By Chris Lane
By Jeff Balke
By Aaron Reiss
By Angelica Leicht
By Dianna Wray
By Aaron Reiss
By Camilo Smith
By Craig Malisow
Holcomb has argued that he never offered such an endorsement, and that any illegal activity conducted by Robert Cord was carried out without the banker's knowledge. If, as the government claimed, Cord had duped investors, he'd duped Texas Coastal too; the bank had no way of knowing what Cord was really doing, Holcomb said, and neither did the bank president.
But Billy Holcomb did have a unique relationship with Robert Cord. The banker and his wife, Dorothy, owned Re/Max Gulf Coast, where, shortly after arriving from Beaumont in the summer of 1996, Cord began to look for real estate investments. Cord asked Dorothy to broker the purchase of a huge tract of land in north Houston by an investor group that wanted to build a Winston Cup auto-racing track. The deal fell through, but by then Cord had become a steady client of Re/Max Gulf Coast. From there, it didn't take much effort for the easy-going, scripture-quoting Robert Cord to befriend the Holcombs, as well as Wayne and Debbie Melson, who worked for Dorothy at Re/Max Gulf Coast.
Over the years, the Melsons and the Holcombs had themselves established a comfortable friendship. Debbie and Dot, as Dorothy was called, had the real estate business to talk about; Wayne and Billy liked to swap fishing stories. Each week, they attended Sagemont Southern Baptist Church together.
Like the Melsons, the Holcombs considered Robert Cord an honorable man. Cord was different, less stuffy and more amiable than most of the local swells Billy and Dorothy had come to know. He drove an expensive car, but his physical presence was unassuming. Cord was about 5'8", and at about 180 pounds, a little paunchy. He often wore a baseball cap and jeans. Cord told his new friends that he had been in the Special Forces, a Green Beret, before dedicating his life to acts of Christian goodwill.
Indeed, Robert Cord's abiding faith in God's generosity touched both the Melsons and the Holcombs on a personal level, but Billy in particular. At the time, Billy Holcomb had been president and chief executive officer of Texas Coastal for 12 years. It was a family-owned institution, small and not likely to get appreciably bigger. Holcomb always figured it would do until retirement, when he could concentrate on his real estate business.
But when Robert Cord opened his Winterhawk accounts, and the investments started coming in, Billy began to think differently, beyond Texas Coastal Bank, beyond Pasadena. Cord suggested they start their own bank. Billy rather liked the sound of that, so in January 1997, around the time Winterhawk West Indies opened its Seabrook office, Holcomb started on a business plan for the new bank, which Cord said should be named Belize City International.
No doubt Billy Holcomb never told the Winterhawk investors who called that he was planning to open an offshore bank with Robert Cord. Nor did he mention that Winterhawk funds were used to pay him a $25,000 consulting fee for his work on the business plan. Holcomb also took three all-expense-paid trips to Belize with Cord, who, on one jaunt to the sleepy Central American country, used Winterhawk funds to bring Dorothy and her stepdaughter Toni along.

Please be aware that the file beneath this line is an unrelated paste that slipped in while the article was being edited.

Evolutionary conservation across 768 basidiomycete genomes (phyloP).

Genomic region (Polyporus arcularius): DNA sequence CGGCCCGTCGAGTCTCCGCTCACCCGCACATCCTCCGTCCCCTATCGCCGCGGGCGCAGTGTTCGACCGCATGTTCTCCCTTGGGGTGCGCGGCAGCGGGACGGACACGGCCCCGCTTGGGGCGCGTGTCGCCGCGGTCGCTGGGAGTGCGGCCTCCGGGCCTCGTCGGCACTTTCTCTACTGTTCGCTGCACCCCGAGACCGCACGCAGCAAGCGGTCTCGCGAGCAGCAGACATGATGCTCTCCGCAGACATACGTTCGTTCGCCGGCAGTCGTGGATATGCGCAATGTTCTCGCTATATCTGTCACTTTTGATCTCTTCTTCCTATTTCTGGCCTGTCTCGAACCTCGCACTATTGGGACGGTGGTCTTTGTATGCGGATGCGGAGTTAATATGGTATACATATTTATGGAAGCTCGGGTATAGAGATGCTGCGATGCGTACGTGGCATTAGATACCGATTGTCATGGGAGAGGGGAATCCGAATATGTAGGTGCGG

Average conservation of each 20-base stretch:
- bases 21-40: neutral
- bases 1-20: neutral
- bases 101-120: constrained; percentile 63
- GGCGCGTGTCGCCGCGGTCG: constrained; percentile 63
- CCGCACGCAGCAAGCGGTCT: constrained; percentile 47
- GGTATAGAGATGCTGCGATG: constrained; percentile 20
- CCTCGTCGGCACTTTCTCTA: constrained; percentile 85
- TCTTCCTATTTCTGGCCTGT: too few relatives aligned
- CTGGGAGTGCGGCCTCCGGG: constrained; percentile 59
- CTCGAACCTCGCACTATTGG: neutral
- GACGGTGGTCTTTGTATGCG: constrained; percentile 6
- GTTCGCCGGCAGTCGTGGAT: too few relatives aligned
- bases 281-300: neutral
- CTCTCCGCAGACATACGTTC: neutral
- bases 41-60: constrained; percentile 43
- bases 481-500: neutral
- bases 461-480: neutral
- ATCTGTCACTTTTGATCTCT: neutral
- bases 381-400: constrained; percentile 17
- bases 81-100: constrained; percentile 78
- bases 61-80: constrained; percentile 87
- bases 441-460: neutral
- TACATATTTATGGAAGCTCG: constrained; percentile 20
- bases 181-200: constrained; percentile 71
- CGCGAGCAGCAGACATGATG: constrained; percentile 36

Moreover, Billy and Dorothy Holcomb were themselves Winterhawk investors. According to Winterhawk records kept by Wayne Melson, Billy invested $25,000 in November 1996. In April 1997, Dorothy Holcomb withdrew $150,000 from the Re/Max Gulf Coast escrow account at her husband's bank and gave it to Melson, who put up $50,000 of his Winterhawk commissions. His friends, Rusty and Brenda Hellyer, put up another $50,000, and Debbie Melson solicited $250,000 from her friend, Dr. Donald Metz. Melson wired the pot --an even $500,000 -- to a bank in West Yorkshire, England.
Maybe no one understood the details of the transaction -- whether the money would be used to trade paper, secure a line of credit or leverage a surety bond. But, the way Melson figured it, Cord's more sophisticated investors had to know what they were doing, and they were depositing money in Winterhawk's account for those kinds of deals all the time. Never mind that, after four months at Winterhawk, Wayne Melson had never seen an investment pay off. Robert Cord always said it was simply a matter of finding the right financial instrument. Sometimes it takes a while, he'd say, but once it's done, the returns come quickly.
So, that's what Wayne Melson told his friends, who had pooled together a half-million cash investment with the understanding that over the next 30 days, it would turn into a check for $1.5 million.
Bob and Shirley Harkins believe in miracles, but unlike most seekers of the truth, they are utterly dependent on them. For years, the Harkinses have wanted to open a residential crisis-pregnancy center, a Christian home for guidance-hungry young women unsure of their next move. The Harkinses had even opened their own home to provide a limited, and rather cramped, refuge.
But God wanted Bob and Shirley to do more, so they started praying for a 5,000-square-foot house, preferably in Montgomery County. In January 1997, the Harkinses were weighing an offer from a friend, Michelle Crawford, who wanted to make a gift of the home in Clear Lake that her new boyfriend was buying her. But Bob and Shirley wanted to remain close to their church, the Tribe of Judah, so they asked Crawford if she'd sell her new place and donate the proceeds to them. Crawford rejected the offer, but suggested that Bob and Shirley meet with her boyfriend, who, she gushed, was always willing to use his wealth to encourage the good works of others.